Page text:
Written By Nay Myo Linn

The future that Arakanese people have long envisaged is no longer a fantasy, and rather is getting closer and closer to becoming a reality. Across centuries, Arakanese people have lost their rights to self-determination and self-rule, but efforts to restore them are starting to pay off.

It is the nationalist Arakanese people that are shaping the future of Arakan State. They share the same ultimate goal: to ensure that Arakanese people can control their own fate. Revolutionary efforts, through successive periods since the collapse of the Arakanese Kingdom in 1784, have begun to bear some fruit.

The Arakanese people’s struggle for liberation has a long history. The struggle has stalled from time to time, but has undeniably come a long way. The patriotism of Arakanese people flows vigorously, like a raging river.

When the Arakanese Kingdom collapsed due to the invasion of the Bamar, Arakanese revolutionaries like Taung Min Kyaw Htwe fought back against mainland rule. When Myanmar fell under British colonial rule, Prince Shwe Bann, Daewun Aung Kyaw Shue, chieftain Aung Kyaw Zan, Buddhist monk Sayadaw U Seinda and others fought back against colonial rule.

Some Arakanese leaders took Bamar leader General Aung San’s word for it when he promised equality for then Burma’s non-Bamar ethnic people. But Gen. Aung San was assassinated on the eve of independence in 1947, and after Myanmar gained its independence, Bamar leaders failed to honour his words. Bamar-dominated dictatorial rule has persisted in the decades since.

Secretary U San Kyaw Tun of the Arakan Independence Organization (AIO), U Kyaw Zan Shue from the Arakan Communist Party, Major General Khaing Rarzar from the Arakan Army, chairman Khaing Moe Lin of the Arakan Liberation Party and many more are recorded in history as prominent revolutionary leaders who have fought for the freedom of Arakan over the years.

Today, there are three Arakanese revolutionary groups that claim to represent the aspirations and interests of Arakan State and its people. The Arakan Liberation Party/Arakan Liberation Army (ALP/ALA) is the oldest of them, with a long history. The two others are the Arakan National Council/Arakan Army (ANC/AA), and the United League of Arakan/Arakan Army (ULA/AA). The ALP has signed the Nationwide Ceasefire Agreement, while the other two groups have not.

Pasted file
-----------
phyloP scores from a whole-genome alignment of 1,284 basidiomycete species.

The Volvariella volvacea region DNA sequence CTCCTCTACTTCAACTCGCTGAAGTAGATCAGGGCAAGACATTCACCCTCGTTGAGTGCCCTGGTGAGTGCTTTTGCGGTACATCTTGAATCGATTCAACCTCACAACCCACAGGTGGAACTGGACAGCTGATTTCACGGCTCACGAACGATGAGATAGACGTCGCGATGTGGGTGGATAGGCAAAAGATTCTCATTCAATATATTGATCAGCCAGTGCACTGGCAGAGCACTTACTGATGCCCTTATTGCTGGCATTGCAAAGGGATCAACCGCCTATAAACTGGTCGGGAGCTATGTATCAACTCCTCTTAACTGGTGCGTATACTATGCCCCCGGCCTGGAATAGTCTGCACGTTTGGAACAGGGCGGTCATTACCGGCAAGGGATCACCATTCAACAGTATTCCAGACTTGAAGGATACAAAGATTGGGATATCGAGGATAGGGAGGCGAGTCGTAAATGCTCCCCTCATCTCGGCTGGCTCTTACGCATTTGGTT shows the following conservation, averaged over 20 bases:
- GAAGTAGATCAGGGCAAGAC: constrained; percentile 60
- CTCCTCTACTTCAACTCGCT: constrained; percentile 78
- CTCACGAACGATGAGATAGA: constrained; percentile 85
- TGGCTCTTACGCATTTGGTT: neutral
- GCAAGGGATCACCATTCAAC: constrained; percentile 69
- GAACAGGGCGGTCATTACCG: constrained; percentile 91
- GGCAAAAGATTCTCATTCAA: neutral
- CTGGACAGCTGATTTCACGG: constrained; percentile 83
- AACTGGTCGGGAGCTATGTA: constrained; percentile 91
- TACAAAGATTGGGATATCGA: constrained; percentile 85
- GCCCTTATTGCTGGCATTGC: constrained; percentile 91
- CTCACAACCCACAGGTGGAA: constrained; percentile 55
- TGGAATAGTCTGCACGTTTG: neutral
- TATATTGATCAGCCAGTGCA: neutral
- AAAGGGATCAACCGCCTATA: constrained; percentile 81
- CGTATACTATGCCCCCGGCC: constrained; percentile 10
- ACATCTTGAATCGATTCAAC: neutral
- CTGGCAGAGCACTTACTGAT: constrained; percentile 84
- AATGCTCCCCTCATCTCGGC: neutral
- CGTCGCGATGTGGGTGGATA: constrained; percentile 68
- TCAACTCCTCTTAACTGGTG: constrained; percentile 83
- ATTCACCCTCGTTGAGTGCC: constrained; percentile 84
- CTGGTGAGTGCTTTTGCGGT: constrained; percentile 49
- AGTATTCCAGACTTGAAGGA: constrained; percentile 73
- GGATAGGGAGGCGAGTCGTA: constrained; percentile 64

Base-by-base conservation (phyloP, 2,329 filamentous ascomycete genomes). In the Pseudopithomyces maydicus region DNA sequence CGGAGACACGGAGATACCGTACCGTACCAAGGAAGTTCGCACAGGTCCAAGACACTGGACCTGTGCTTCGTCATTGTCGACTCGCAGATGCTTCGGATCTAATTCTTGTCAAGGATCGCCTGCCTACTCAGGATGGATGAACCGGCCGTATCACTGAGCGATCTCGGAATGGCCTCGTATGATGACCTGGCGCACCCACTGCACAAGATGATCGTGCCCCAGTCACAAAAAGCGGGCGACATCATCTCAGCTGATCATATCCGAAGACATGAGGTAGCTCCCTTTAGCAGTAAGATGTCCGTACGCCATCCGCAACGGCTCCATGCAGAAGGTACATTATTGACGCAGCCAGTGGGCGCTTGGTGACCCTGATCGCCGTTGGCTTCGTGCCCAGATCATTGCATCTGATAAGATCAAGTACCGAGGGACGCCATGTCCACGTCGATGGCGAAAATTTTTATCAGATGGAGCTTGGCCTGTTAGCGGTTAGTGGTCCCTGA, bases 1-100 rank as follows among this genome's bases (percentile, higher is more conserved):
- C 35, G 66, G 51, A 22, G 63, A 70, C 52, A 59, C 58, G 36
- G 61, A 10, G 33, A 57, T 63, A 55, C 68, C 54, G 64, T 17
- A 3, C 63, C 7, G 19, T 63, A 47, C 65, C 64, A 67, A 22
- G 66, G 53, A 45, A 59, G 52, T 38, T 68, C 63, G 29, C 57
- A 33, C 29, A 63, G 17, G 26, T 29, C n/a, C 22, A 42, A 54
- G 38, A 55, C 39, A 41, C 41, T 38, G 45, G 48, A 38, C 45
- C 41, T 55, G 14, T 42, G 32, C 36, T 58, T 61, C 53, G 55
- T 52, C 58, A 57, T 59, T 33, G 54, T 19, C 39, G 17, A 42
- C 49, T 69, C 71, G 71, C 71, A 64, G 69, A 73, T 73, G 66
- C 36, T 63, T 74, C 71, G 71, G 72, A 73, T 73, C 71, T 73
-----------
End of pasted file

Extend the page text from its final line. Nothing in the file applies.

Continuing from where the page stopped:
Until August, there had been no large-scale clashes between the Myanmar military and local revolutionary groups since late 2020, but meanwhile a rift has apparently deepened between two revolutionary groups — the ALP, established in 1967, and the AA, established in 2009 and led by Major-General Twan Mrat Naing. Local Arakanese people are suffering from the consequences of confrontation between the two sides.

There have been long-standing feuds between the two organisations. Regardless of what is at the root of those disputes, it is sad news for the Arakanese people. Both sides have detained the others’ personnel in recent months, and further back than that.

This discord does not advance the goals of Arakan nationalism.

Every organisation has its own audience and each audience will be different. If there is conflict between the two organisations, it is also a concern that differences will develop among their supporters too, imperilling the path to Arakan national unity. Both sides should use the methods of negotiation and solve their problems in an open and transparent manner.

There is no need to look far to see what can happen if rivalries and disagreements are not handled civilly. The Shan State Progressive Party/Shan State Army (SSPP/SSA) and Restoration Council of Shan State/Shan State Army (RCSS/SSA) — which both claim to represent the interests of the Shan people — have clashed occassionally over the years, displacing thousands of civilians in Shan State.

It needs to be emphasised that conflicts between organisations representing Myanmar’s ethnic groups rarely benefit either group, or the people they claim to represent.

The Arakanese people need to take note of the fact that the Arakan Kingdom, which had a centuries-long history, fell at the hands of the Burmese due to disunity. Burmese King Bodawpaya took advantage of a time when there was confusion and disunity in the Mrauk-U court, and conquered the Arakan Kingdom.

Arakanese revolutionary Taungmingyi Kyaw Htwee and other dukes and princes tried to push back the invading forces of the Burmese King Bodawpaya, but due to mutual distrust and suspicion, their efforts fell short.

In summary, armed groups may find it easiest to shoot; resorting to guns as a means of conflict resolution is a deeply ingrained aspect of these organisations’ whole reason for existing. However, it is important for these organisations to talk about their differences and avoid acting in ways that will harm ethnic unity. In order to achieve a golden and bright Arakan future, it is necessary to march together, because a house divided against itself cannot stand.

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